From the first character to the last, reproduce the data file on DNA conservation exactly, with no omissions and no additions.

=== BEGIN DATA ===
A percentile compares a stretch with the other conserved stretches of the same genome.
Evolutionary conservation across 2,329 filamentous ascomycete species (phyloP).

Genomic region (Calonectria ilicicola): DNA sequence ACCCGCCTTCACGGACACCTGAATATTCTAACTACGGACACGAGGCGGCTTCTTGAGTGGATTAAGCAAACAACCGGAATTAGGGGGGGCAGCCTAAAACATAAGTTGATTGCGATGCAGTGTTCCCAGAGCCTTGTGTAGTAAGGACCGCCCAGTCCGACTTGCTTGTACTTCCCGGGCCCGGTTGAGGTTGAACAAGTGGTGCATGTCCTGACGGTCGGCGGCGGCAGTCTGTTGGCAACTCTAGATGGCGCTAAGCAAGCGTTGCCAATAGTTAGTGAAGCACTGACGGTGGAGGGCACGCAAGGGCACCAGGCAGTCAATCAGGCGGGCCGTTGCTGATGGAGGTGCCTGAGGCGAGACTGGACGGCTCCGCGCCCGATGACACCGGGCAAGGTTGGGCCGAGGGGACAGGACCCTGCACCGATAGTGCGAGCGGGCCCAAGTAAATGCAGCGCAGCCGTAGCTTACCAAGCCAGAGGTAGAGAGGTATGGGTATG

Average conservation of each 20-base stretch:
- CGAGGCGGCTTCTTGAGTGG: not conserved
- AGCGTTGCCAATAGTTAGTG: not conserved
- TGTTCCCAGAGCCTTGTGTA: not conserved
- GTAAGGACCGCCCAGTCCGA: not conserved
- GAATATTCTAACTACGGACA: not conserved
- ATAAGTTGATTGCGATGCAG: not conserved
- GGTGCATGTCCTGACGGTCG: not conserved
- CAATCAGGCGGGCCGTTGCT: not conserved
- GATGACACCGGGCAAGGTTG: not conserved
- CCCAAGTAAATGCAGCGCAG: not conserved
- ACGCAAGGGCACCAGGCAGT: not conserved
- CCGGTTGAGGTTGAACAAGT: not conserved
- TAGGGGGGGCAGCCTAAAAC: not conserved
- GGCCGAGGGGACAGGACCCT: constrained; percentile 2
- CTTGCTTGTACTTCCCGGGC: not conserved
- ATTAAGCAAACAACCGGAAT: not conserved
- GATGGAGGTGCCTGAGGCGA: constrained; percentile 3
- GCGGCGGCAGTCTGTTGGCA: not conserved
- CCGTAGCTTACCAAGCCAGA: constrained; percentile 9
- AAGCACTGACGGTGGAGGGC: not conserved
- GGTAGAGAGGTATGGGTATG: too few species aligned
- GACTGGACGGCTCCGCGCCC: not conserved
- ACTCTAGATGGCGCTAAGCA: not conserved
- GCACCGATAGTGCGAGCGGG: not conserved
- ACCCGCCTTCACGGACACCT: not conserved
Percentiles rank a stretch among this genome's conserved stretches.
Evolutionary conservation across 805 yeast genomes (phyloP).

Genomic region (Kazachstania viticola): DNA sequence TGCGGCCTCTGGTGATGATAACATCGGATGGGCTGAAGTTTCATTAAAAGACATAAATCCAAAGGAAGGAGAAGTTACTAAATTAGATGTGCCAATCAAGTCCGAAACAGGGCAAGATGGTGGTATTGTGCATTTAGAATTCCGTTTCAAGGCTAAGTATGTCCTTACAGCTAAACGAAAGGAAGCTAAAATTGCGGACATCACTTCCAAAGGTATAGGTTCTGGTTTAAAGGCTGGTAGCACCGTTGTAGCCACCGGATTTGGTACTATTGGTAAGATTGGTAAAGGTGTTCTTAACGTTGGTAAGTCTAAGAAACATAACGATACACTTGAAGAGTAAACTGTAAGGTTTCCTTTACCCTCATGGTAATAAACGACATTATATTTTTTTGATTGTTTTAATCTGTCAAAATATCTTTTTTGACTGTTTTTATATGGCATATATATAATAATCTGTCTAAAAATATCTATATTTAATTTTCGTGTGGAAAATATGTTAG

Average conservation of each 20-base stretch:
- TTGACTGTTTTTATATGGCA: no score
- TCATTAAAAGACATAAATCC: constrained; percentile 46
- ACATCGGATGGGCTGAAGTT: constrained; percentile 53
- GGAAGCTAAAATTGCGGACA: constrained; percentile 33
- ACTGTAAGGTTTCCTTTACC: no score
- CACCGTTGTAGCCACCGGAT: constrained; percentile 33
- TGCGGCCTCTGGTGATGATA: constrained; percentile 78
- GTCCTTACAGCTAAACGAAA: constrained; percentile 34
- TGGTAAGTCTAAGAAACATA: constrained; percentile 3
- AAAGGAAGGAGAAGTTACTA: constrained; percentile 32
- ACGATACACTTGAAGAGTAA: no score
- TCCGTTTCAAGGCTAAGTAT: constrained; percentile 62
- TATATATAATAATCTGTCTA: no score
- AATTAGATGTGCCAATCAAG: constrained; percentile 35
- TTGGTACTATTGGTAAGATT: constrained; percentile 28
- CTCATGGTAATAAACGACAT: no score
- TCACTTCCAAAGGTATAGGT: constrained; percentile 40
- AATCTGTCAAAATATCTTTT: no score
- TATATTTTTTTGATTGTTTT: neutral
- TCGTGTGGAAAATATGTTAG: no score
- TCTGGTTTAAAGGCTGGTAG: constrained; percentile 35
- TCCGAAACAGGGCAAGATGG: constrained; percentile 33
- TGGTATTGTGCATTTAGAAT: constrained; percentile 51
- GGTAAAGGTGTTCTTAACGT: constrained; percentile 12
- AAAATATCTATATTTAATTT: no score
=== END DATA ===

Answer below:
A percentile compares a stretch with the other conserved stretches of the same genome.
Evolutionary conservation across 2,329 filamentous ascomycete species (phyloP).

Genomic region (Calonectria ilicicola): DNA sequence ACCCGCCTTCACGGACACCTGAATATTCTAACTACGGACACGAGGCGGCTTCTTGAGTGGATTAAGCAAACAACCGGAATTAGGGGGGGCAGCCTAAAACATAAGTTGATTGCGATGCAGTGTTCCCAGAGCCTTGTGTAGTAAGGACCGCCCAGTCCGACTTGCTTGTACTTCCCGGGCCCGGTTGAGGTTGAACAAGTGGTGCATGTCCTGACGGTCGGCGGCGGCAGTCTGTTGGCAACTCTAGATGGCGCTAAGCAAGCGTTGCCAATAGTTAGTGAAGCACTGACGGTGGAGGGCACGCAAGGGCACCAGGCAGTCAATCAGGCGGGCCGTTGCTGATGGAGGTGCCTGAGGCGAGACTGGACGGCTCCGCGCCCGATGACACCGGGCAAGGTTGGGCCGAGGGGACAGGACCCTGCACCGATAGTGCGAGCGGGCCCAAGTAAATGCAGCGCAGCCGTAGCTTACCAAGCCAGAGGTAGAGAGGTATGGGTATG

Average conservation of each 20-base stretch:
- CGAGGCGGCTTCTTGAGTGG: not conserved
- AGCGTTGCCAATAGTTAGTG: not conserved
- TGTTCCCAGAGCCTTGTGTA: not conserved
- GTAAGGACCGCCCAGTCCGA: not conserved
- GAATATTCTAACTACGGACA: not conserved
- ATAAGTTGATTGCGATGCAG: not conserved
- GGTGCATGTCCTGACGGTCG: not conserved
- CAATCAGGCGGGCCGTTGCT: not conserved
- GATGACACCGGGCAAGGTTG: not conserved
- CCCAAGTAAATGCAGCGCAG: not conserved
- ACGCAAGGGCACCAGGCAGT: not conserved
- CCGGTTGAGGTTGAACAAGT: not conserved
- TAGGGGGGGCAGCCTAAAAC: not conserved
- GGCCGAGGGGACAGGACCCT: constrained; percentile 2
- CTTGCTTGTACTTCCCGGGC: not conserved
- ATTAAGCAAACAACCGGAAT: not conserved
- GATGGAGGTGCCTGAGGCGA: constrained; percentile 3
- GCGGCGGCAGTCTGTTGGCA: not conserved
- CCGTAGCTTACCAAGCCAGA: constrained; percentile 9
- AAGCACTGACGGTGGAGGGC: not conserved
- GGTAGAGAGGTATGGGTATG: too few species aligned
- GACTGGACGGCTCCGCGCCC: not conserved
- ACTCTAGATGGCGCTAAGCA: not conserved
- GCACCGATAGTGCGAGCGGG: not conserved
- ACCCGCCTTCACGGACACCT: not conserved
Percentiles rank a stretch among this genome's conserved stretches.
Evolutionary conservation across 805 yeast genomes (phyloP).

Genomic region (Kazachstania viticola): DNA sequence TGCGGCCTCTGGTGATGATAACATCGGATGGGCTGAAGTTTCATTAAAAGACATAAATCCAAAGGAAGGAGAAGTTACTAAATTAGATGTGCCAATCAAGTCCGAAACAGGGCAAGATGGTGGTATTGTGCATTTAGAATTCCGTTTCAAGGCTAAGTATGTCCTTACAGCTAAACGAAAGGAAGCTAAAATTGCGGACATCACTTCCAAAGGTATAGGTTCTGGTTTAAAGGCTGGTAGCACCGTTGTAGCCACCGGATTTGGTACTATTGGTAAGATTGGTAAAGGTGTTCTTAACGTTGGTAAGTCTAAGAAACATAACGATACACTTGAAGAGTAAACTGTAAGGTTTCCTTTACCCTCATGGTAATAAACGACATTATATTTTTTTGATTGTTTTAATCTGTCAAAATATCTTTTTTGACTGTTTTTATATGGCATATATATAATAATCTGTCTAAAAATATCTATATTTAATTTTCGTGTGGAAAATATGTTAG

Average conservation of each 20-base stretch:
- TTGACTGTTTTTATATGGCA: no score
- TCATTAAAAGACATAAATCC: constrained; percentile 46
- ACATCGGATGGGCTGAAGTT: constrained; percentile 53
- GGAAGCTAAAATTGCGGACA: constrained; percentile 33
- ACTGTAAGGTTTCCTTTACC: no score
- CACCGTTGTAGCCACCGGAT: constrained; percentile 33
- TGCGGCCTCTGGTGATGATA: constrained; percentile 78
- GTCCTTACAGCTAAACGAAA: constrained; percentile 34
- TGGTAAGTCTAAGAAACATA: constrained; percentile 3
- AAAGGAAGGAGAAGTTACTA: constrained; percentile 32
- ACGATACACTTGAAGAGTAA: no score
- TCCGTTTCAAGGCTAAGTAT: constrained; percentile 62
- TATATATAATAATCTGTCTA: no score
- AATTAGATGTGCCAATCAAG: constrained; percentile 35
- TTGGTACTATTGGTAAGATT: constrained; percentile 28
- CTCATGGTAATAAACGACAT: no score
- TCACTTCCAAAGGTATAGGT: constrained; percentile 40
- AATCTGTCAAAATATCTTTT: no score
- TATATTTTTTTGATTGTTTT: neutral
- TCGTGTGGAAAATATGTTAG: no score
- TCTGGTTTAAAGGCTGGTAG: constrained; percentile 35
- TCCGAAACAGGGCAAGATGG: constrained; percentile 33
- TGGTATTGTGCATTTAGAAT: constrained; percentile 51
- GGTAAAGGTGTTCTTAACGT: constrained; percentile 12
- AAAATATCTATATTTAATTT: no score